Professor Sheldon H. Jacobson led a study that found that the pediatric vaccine market is affected by a physicians perceptions of cost, more than actual cost.
One of the most popular vaccine brands for children may not be the most cost-effective choice. And doctors may be overlooking some cost factors when choosing vaccines, driving the market toward what is actually a more expensive option, according to a new study by University of Illinois researchers.
Thin, soft stick-on patches that stretch and move with the skin incorporate commercial, off-the-shelf chip-based electronics for sophisticated wireless health monitoring. The new device was developed by John A. Rogers of Illinois and Yonggang Huang of Northwestern University.
Wearing a fitness tracker on your wrist or clipped to your belt is so 2013. Engineers at the University of Illinois at Urbana-Champaign and Northwestern University have demonstrated thin, soft stick-on patches that stretch and move with the skin and incorporate commercial, off-the-shelf chip-based electronics for sophisticated wireless health monitoring.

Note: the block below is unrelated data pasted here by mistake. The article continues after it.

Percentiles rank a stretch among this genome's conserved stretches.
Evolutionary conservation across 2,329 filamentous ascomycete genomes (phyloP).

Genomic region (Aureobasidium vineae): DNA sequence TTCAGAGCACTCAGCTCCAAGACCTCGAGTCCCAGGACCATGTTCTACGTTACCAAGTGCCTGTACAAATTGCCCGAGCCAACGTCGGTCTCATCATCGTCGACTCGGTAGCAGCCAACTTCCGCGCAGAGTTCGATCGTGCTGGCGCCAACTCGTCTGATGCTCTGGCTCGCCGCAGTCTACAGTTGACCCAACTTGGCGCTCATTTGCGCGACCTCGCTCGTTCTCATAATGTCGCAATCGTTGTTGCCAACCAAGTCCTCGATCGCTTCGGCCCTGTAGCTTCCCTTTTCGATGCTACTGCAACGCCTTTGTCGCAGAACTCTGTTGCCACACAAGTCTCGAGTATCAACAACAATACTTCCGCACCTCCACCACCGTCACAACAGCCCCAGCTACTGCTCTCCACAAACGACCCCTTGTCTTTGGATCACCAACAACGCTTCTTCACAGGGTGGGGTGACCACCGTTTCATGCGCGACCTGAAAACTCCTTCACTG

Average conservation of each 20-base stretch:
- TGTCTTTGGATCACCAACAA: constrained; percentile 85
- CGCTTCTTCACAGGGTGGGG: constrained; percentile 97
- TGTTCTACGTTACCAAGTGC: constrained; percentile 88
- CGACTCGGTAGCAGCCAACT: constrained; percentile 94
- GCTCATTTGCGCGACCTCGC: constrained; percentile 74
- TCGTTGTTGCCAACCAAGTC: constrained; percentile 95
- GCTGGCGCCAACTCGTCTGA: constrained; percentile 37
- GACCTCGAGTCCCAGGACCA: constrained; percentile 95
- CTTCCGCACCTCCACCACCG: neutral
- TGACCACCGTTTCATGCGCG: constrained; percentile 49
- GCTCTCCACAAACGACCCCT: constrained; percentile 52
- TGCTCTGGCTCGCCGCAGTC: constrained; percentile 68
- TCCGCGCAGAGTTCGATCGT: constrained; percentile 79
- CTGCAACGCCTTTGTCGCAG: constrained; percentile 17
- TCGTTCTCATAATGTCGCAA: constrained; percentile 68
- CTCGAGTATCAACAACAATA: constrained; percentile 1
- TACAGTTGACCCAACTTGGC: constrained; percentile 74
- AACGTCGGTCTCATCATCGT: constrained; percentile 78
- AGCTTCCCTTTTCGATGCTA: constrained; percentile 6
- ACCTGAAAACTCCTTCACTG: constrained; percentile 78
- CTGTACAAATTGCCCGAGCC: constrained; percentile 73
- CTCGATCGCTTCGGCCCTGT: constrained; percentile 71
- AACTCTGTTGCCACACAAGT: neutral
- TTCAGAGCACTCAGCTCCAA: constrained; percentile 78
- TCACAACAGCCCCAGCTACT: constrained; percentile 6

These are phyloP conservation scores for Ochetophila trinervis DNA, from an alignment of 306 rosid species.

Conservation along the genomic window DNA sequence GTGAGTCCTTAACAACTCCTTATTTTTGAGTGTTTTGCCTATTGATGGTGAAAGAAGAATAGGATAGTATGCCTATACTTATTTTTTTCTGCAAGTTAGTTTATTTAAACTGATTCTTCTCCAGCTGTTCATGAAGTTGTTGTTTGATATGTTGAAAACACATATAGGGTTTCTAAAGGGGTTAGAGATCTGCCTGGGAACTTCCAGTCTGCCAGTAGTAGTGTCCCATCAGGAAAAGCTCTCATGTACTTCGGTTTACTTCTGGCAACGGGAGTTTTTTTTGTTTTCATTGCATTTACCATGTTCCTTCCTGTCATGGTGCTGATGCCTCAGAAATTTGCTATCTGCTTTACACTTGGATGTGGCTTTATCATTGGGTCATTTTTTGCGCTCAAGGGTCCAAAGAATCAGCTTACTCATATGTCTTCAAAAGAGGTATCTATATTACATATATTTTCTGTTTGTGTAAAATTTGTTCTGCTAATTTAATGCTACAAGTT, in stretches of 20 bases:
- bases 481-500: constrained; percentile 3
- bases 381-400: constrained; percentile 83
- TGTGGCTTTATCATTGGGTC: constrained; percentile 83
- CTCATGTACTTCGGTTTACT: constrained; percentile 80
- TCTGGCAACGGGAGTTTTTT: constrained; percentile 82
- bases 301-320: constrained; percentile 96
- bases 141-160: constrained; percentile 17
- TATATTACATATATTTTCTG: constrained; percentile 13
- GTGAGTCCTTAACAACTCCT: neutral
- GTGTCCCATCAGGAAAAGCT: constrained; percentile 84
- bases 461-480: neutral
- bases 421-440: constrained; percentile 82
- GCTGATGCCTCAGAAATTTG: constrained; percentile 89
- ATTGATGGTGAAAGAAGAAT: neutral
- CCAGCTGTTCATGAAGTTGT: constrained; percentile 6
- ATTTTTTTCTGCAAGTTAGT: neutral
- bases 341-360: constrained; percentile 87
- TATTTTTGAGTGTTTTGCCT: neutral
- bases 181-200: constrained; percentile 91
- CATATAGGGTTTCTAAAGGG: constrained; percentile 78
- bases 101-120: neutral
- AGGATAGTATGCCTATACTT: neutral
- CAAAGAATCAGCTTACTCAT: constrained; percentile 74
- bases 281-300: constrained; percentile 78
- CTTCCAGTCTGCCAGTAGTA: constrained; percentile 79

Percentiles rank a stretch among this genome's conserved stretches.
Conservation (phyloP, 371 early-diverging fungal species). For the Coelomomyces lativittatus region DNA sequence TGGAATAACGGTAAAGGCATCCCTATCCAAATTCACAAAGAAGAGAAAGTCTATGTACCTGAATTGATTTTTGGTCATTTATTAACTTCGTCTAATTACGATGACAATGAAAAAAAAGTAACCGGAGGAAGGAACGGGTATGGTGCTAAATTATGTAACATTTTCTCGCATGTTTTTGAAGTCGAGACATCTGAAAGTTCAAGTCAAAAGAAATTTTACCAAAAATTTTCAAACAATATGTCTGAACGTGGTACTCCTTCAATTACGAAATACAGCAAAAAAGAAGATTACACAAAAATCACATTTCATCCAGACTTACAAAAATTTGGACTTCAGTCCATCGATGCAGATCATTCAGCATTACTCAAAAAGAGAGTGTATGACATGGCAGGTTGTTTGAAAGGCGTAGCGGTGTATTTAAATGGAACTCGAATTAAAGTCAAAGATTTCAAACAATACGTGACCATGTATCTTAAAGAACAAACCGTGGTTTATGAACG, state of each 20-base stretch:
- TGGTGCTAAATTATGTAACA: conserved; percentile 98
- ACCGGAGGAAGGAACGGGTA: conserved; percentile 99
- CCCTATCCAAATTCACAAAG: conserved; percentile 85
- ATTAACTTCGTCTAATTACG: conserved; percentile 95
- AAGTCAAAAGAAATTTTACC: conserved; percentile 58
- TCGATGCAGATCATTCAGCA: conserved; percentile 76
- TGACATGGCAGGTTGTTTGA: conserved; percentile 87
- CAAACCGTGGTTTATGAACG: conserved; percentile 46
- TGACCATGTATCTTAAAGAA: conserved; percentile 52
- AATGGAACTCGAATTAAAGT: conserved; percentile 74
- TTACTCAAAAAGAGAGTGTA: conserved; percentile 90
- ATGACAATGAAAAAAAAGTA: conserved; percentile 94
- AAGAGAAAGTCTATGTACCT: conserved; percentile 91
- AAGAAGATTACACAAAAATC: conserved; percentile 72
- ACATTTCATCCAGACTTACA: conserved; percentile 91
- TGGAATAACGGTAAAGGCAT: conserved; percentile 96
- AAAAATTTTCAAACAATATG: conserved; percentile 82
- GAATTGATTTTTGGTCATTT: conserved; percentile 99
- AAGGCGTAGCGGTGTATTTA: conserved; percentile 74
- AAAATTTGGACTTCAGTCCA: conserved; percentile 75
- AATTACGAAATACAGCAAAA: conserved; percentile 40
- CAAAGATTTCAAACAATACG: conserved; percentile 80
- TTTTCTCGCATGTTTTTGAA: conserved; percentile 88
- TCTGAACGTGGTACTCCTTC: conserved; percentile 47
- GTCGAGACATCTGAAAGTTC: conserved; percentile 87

Many of the behavioral and cognitive characteristics of Austism Spectrum Disorders can be identified when children are as young as age 2, suggests a new study by alumna Laurie M. Jeans, right, and Rosa Milagros Santos Gilbertz, a faculty member in the College of Education.
Many characteristics of Autism Spectrum Disorders can be identified by the age of 2 and are predictive of which children will be diagnosed with these disorders when they’re older, a new study suggests.
Infant mortality rates for black women are unlikely to decline sharply enough to achieve the federal governments targeted rate in 2020, according to a new study by alumnus Shondra Loggins, right, and Flavia Cristina Drumond Andrade, a professor of kinesiology and community health.
The infant mortality rate set forth as a national goal in the federal government’s Healthy People 2020 initiative is likely to be attained by only one demographic group – highly educated white mothers, the authors of a new study say.
University of Illinois neuroscience professor Aron Barbey led a study that found a gene variant associated with improved recovery from traumatic brain injury.
Researchers report that one tiny variation in the sequence of a gene may cause some people to be more impaired by traumatic brain injury (TBI) than others with comparable wounds.